For customers, investors and consumers alike, it can make a difference whether a company operates sustainably and adheres to ethical and ecological standards. Standardized and verifiable reports are needed so that companies can provide credible and verifiable evidence of their ability to walk the talk of sustainability. Reporting standards should present corporate contributions to sustainable development in manner that facilitates comparison and be universally applicable to companies of all sizes and types.
Against the backdrop of the Covid-19 pandemic, health is receiving unprecedented public and political attention. Yet the fact that climate change also presents us with a health crisis deserves further recognition. A new IASS Policy Brief gives recommendations for integrating health and climate and achieving better outcomes in both arenas.
Brazil is one of the hotspots of the corona pandemic, and the Brazilian Amazon is particularly hard hit. In a new Discussion Paper, IASS Fellow Artur Sgambatti Monteiro and Lucas Lima dos Santos describe the impacts of the pandemic on the region. The virus has overwhelmed the poor healthcare system in Amazonian cities and towns. Indigenous groups are especially vulnerable because the pandemic has opened the floodgates for the illegal deforestation and invasion of their territories. The authors warn that the encroachment on previously untouched parts of the forest could give rise to new transmissible zoonoses.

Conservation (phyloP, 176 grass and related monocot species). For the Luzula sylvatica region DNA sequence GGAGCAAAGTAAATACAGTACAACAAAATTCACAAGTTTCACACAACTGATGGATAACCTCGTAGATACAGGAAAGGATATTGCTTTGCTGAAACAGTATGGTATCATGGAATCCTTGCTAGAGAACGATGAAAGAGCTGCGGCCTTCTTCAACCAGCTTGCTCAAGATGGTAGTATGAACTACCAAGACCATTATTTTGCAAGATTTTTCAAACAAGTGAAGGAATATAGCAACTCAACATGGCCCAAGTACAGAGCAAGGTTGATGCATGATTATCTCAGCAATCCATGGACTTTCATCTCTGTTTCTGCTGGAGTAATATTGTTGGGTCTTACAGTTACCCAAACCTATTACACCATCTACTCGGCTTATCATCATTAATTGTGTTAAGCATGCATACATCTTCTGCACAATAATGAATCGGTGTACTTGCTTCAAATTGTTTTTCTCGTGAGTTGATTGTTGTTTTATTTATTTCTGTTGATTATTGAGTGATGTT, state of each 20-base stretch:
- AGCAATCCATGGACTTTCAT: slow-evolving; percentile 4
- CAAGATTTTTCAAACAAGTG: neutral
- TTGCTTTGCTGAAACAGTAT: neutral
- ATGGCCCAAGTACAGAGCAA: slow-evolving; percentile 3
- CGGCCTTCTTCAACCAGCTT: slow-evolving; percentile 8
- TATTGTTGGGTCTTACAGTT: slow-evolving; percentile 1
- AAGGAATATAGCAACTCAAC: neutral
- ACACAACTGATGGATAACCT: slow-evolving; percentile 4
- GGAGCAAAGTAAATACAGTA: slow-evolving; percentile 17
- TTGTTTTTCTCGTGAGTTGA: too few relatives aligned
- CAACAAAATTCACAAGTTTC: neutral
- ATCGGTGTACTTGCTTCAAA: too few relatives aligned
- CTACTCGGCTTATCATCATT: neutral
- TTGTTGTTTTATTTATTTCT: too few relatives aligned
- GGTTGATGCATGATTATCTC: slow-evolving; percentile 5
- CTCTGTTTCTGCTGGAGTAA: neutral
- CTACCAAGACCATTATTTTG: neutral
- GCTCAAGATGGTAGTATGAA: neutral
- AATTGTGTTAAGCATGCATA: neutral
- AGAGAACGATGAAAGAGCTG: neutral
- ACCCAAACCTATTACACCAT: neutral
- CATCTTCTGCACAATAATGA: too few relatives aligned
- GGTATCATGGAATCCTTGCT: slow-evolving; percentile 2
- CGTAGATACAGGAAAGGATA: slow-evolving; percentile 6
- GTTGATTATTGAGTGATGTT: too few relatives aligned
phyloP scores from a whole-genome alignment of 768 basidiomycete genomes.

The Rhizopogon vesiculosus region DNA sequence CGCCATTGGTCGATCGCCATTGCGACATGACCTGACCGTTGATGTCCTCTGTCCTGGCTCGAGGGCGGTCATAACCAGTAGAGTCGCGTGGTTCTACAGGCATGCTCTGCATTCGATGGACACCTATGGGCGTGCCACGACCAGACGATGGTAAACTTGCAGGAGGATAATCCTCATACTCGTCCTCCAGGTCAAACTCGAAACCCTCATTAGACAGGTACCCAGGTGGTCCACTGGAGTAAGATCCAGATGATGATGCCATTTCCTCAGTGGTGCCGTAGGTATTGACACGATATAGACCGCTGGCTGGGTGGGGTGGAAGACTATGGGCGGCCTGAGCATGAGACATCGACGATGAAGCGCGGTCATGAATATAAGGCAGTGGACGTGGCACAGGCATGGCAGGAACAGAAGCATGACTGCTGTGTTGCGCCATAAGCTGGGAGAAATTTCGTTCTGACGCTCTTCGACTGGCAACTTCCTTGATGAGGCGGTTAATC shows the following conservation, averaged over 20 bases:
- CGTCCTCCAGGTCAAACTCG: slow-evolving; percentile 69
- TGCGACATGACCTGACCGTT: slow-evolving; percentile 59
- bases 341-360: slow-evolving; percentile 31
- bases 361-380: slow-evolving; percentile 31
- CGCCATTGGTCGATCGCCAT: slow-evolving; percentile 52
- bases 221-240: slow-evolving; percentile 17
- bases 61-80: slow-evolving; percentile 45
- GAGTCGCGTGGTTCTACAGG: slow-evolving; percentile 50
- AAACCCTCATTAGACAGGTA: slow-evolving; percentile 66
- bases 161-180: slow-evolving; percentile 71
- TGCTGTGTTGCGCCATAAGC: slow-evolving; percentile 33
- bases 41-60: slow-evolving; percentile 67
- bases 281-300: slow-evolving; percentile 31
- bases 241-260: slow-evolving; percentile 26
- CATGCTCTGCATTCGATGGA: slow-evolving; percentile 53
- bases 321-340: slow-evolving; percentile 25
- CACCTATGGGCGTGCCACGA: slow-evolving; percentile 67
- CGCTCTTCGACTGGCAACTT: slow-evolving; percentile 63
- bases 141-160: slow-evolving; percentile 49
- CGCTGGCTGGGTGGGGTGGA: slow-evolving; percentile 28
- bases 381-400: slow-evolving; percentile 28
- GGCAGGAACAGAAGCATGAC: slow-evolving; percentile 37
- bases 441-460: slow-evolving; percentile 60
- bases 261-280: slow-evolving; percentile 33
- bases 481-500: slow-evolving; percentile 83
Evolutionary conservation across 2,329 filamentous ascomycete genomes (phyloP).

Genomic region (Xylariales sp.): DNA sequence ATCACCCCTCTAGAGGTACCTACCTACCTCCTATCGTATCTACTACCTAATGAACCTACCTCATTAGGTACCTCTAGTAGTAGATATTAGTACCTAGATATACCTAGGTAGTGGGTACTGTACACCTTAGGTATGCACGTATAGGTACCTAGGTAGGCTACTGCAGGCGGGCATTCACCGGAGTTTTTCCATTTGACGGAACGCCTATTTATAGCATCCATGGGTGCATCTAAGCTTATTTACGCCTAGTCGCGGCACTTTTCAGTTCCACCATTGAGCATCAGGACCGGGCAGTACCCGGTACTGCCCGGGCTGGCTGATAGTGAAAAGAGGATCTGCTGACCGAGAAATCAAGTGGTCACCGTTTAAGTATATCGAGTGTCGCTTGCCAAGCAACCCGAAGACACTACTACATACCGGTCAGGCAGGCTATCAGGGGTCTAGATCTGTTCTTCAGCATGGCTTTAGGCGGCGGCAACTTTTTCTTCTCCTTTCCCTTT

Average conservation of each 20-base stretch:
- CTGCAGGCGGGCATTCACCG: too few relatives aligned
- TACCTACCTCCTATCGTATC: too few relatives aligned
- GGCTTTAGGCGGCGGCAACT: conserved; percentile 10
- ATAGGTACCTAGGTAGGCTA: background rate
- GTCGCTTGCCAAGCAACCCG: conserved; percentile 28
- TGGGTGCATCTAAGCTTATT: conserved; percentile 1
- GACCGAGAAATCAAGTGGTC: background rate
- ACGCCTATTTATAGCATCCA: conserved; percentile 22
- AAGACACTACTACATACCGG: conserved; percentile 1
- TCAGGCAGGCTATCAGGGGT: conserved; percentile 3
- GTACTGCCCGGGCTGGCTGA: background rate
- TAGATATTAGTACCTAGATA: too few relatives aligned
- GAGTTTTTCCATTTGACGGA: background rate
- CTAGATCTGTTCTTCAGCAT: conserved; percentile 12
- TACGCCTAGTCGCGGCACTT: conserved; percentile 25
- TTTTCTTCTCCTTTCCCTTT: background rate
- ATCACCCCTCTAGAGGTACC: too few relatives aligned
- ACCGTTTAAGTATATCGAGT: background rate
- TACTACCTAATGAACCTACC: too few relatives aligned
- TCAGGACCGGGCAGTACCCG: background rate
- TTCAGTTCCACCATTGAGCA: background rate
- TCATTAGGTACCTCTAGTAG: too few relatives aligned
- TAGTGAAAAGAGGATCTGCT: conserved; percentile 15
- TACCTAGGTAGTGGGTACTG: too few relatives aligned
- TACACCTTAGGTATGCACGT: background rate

We rely on the ocean to meet our growing demand for foodstuffs, energy, and transport. At the same time, marine ecosystems are facing serious challenges from over-exploitation, pollution, climate change, and loss of biodiversity. In a new report prepared with the support of IASS researchers, the High Level Panel for the Sustainable Ocean Economy, an international initiative of heads of state and government, recommends concrete steps to strike a balance between the use and protection of the oceans.
Strengthening the European Union’s role in international ocean governance - this is the aim of the EU International Ocean Governance Forum (IOG Forum) developed by the European Commission and the European External Action Service with the support of the IASS and other project partners. In late April 2020, the IOG Forum was launched online with a series of online-seminars attended by 450 experts. The series addressed a range of issues, including the protection and sustainable use of the oceans, how to deal with the oceans in the context of climate change and the role of research and science for a sustainable future for the oceans.